“The Army tried to completely destroy my reputation,” he confirms. “ I had done nothing wrong, just bring attention to the most serious wrongdoing anyone can do, which is to rape somebody, it was character assassination and reprisal.

“After that enquiry the Army were forced to implement new policies and structures which they did. Up until recently I would have thought that they had cleaned up their act and transformed themselves, but it turns out that while things have changed on paper the behaviour of people has not changed.”

Katie Hannon’s documentary featured retired female soldiers speaking about their abuse.

“It’s the first time in 25 years that female soldiers, survivors of abuse, have actually come out on the record and being identified and name themselves,” he stresses.

“When I heard those disclosure I was shocked, angry and saddened by it. I thought it was a game changer. Whatever about shutting me up, the military will never keep Irish women quiet, it’s a war they can’t win. It’s the beginning of the end for those people in the defence forces who behaved that way.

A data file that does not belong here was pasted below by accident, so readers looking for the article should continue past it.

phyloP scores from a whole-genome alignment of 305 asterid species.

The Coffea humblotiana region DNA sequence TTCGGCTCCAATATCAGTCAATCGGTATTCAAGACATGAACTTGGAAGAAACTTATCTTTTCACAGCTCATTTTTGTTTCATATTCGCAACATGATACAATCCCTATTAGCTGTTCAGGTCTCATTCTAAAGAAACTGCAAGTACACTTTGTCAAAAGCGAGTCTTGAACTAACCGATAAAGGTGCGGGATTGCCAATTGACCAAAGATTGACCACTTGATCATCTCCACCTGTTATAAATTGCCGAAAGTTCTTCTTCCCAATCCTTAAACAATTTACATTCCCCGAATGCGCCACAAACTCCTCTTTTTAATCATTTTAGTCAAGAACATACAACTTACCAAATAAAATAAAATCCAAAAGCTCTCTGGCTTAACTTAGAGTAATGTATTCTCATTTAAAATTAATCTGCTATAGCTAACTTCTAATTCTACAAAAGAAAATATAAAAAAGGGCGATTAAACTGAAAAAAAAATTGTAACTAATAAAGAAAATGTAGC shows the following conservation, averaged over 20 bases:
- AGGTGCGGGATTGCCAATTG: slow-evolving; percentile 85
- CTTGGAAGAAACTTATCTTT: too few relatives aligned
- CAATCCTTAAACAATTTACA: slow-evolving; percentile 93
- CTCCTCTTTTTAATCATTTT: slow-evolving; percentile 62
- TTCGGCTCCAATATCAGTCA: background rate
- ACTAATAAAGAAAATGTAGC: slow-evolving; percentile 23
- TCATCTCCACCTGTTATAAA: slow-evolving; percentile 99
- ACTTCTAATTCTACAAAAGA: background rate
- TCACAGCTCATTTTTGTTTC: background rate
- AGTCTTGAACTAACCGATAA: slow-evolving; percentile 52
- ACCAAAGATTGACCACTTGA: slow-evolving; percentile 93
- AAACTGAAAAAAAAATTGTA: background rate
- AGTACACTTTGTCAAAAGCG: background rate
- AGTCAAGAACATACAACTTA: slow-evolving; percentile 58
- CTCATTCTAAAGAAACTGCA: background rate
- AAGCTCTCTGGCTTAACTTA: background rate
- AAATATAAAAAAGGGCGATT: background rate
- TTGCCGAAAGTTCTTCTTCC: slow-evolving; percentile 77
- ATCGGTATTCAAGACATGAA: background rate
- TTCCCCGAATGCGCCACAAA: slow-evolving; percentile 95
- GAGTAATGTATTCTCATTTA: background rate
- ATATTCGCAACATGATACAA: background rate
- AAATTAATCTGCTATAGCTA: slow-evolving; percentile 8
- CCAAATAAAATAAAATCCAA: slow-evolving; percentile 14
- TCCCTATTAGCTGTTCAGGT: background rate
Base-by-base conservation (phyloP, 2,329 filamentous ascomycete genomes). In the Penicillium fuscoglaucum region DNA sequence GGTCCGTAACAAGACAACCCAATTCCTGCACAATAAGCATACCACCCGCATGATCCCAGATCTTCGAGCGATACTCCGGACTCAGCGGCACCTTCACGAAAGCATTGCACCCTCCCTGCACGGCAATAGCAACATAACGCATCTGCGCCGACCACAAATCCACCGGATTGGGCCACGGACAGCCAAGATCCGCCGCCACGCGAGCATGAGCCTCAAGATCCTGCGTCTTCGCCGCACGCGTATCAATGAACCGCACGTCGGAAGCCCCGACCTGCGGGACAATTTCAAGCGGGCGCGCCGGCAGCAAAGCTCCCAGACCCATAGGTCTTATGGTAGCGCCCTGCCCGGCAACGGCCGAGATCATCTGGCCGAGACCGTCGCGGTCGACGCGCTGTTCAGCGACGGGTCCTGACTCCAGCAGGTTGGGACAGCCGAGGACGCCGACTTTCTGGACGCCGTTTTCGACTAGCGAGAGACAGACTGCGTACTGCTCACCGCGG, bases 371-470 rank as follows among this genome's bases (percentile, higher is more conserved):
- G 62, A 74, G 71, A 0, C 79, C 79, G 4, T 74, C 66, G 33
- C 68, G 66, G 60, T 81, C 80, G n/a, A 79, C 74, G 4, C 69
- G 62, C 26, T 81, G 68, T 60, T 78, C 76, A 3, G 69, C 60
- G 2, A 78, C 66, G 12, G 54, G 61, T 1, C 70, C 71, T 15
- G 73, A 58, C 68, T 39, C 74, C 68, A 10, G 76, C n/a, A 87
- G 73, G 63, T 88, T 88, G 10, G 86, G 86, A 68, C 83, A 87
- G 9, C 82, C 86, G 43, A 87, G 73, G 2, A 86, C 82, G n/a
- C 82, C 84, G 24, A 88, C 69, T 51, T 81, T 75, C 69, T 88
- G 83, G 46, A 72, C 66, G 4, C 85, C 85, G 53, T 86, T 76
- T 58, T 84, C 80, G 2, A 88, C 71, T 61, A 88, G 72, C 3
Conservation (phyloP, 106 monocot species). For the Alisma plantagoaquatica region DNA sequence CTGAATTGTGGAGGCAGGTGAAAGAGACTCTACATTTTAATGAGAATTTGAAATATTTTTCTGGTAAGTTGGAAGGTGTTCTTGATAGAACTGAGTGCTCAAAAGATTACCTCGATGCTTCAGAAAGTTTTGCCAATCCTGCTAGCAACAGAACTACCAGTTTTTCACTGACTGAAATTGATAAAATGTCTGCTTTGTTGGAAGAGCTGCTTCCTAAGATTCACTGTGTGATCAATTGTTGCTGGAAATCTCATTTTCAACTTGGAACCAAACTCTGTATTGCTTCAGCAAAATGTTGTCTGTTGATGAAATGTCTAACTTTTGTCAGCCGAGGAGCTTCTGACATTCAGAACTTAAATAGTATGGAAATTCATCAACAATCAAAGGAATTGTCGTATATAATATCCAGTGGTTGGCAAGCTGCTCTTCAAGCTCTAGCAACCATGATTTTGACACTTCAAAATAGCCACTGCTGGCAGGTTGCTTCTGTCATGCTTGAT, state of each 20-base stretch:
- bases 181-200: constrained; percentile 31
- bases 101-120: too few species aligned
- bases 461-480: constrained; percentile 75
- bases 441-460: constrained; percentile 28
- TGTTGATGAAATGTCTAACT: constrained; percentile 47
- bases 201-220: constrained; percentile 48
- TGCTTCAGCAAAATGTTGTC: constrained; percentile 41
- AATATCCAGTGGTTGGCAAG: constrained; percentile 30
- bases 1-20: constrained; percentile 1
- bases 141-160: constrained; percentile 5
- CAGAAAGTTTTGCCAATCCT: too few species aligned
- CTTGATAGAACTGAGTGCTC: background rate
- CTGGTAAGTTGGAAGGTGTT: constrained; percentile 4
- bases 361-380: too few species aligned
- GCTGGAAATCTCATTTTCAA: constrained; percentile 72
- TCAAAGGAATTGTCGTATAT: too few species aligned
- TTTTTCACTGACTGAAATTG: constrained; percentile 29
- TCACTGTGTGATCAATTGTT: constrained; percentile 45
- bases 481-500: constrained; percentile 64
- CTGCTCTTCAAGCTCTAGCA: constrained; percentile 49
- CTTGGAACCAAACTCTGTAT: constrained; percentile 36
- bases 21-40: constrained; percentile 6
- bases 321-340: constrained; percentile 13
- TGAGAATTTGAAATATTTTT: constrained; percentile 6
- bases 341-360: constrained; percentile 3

“In the past three weeks I’ve been contacted by dozens of young women and some men, many not born when I had left, and they are disclosing the same circumstance of what was said to me 21 years ago.

“To hear now 21 years later young people saying the same thing to me, lives destroyed, careers ruined, self-harm, suicide attempts, it makes me feel sick.

“If the Army had behaved themselves properly when the disclosures first emerged in my research, we would be a lot further along than we are now.